Ben E. Weihrich


The “DUKE”(John Wayne) in “THE FLYING LEATHERNECKS” said it best when he found out that one of his buddies had “brought the farm” (KIA – killed in action),”Yeah – I knew him”.

Yeah – Vietnam: I knew him. I knew of his dreams, his loves, his wish to be in the arms of his family. To be working on his hot rod, instead of being a “tunnel rat”, to be at the ballpark cheering on the Dodgers or whoever, instead of doing a “body count” in some jungle.

Yeah – Vietnam: I knew him. To be on the beach enjoying the sun, surf, the girls and having a few cold ones, not waiting in a damn rice paddy on an ambush: to be home at Christmas time singing carols in the snow, instead on a LRRP or on a search and destroy mission.

Yeah – Vietnam: I knew him. Holding his newborn child in his arms and looking at his wife in love and wonderment. Not screaming out in terror in the middle of the night because of some nightmare that happened today or a dozen years ago.

Yeah – Vietnam: I knew him. Late at night, in the bunker drinking hot beer, talking about things and girls. Maybe the women we loved, going steady with, married to or just got a “Dear John” from. Remembering her pretty eyes, the way she made love, the way she kisses, maybe how she could make us feel to beside her or away from her.

Yeah – Vietnam: I knew him. Knocking the grand slam at the softball game, selling that new car to the newlywed couple, planting the last seed on the north 40, instead of holding on to his closest buddy, making his last moments in this hellhole the best, sharing his last smoke because there was no way to save him.

Yeah – Vietnam: I knew him. Every time I light a square, because he left his “Zippo” to me, the one he brought at the PX and engraved “Joe Ragman – Nam, II Corps, War Zone C”. My mind flashes back to those days.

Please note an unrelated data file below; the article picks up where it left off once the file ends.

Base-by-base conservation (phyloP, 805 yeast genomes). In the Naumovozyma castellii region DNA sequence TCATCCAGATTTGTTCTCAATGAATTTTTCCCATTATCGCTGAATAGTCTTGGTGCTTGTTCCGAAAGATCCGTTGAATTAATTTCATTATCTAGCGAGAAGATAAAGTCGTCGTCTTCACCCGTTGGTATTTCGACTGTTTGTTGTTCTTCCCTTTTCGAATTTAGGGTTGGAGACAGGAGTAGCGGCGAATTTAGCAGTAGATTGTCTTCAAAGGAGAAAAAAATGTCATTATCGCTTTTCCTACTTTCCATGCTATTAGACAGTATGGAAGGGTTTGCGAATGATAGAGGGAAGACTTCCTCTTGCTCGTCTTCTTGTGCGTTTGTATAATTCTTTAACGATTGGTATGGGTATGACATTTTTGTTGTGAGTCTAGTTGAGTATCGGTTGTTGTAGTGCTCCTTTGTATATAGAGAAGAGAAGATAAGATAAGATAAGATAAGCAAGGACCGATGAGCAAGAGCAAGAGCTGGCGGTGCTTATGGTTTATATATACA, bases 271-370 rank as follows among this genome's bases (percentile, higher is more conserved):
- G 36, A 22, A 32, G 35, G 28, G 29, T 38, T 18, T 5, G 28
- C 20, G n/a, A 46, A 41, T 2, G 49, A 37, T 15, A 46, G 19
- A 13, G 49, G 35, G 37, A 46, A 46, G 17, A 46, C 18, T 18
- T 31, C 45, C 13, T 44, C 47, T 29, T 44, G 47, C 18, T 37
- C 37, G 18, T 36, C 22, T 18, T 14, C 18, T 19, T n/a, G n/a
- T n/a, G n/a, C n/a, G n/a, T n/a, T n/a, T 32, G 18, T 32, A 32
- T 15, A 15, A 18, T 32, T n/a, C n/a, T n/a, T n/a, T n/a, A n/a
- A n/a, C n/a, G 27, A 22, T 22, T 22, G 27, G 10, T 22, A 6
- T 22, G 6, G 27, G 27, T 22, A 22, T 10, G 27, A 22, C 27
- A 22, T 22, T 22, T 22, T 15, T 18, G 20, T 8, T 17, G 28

Yeah – Vietnam: I knew him. As I knock on his parent’s, wife’s or girl – friend’s door, to pay my last respects. Telling how we were friends, how he felt about the war, how much he wanted to be back home. As I gave them his last letter, which he had not mailed. I saw their eyes fill with anger, hurt, tears and then the questions. Damn

Yeah – Vietnam: I knew him. As I stared into his face that’s lost forever in the never-never land of the V.A. Hospital and drugs: He never came home as Joe Ragman, but as a zombie. Lost forever somewhere in that last firefight, dancing the “Thorazine shuffle”.

Yeah – Vietnam: I knew him. As the friend who lives under the bridge or deep in the woods: Scraping an existence off Mother Nature or out of the dumpster of Burger King or grocery stores. Hiding out to escape the stares, the hatred, and the ugliness of the war. Staying loaded to kill the pain, the loneliness, the desperation of life.

Yeah – Vietnam: I knew him. As I walked among the rows of white headstones in the “Garden of Stones” looking at all of the names, dates and places. I look at “The Wall” finding and touching your name. I remember the good and bad times, the hopes, the dreams. I cry, not in sadness, but in hope that “This Wall” shall be the last memorial to those who fought in a war. In a war where all sides, the Victor and the Vanquish, lost. There are no winners in a war.

Yeah – Vietnam: I knew him. Here’s to you, Buddy, to your memory, to honor you, to remember you and love you. “Sleep in peace, comrade dear, God is nigh[1]”*

Author’s Note: For My Brothers and Sisters who stood the watch in the “RICE PADDIES”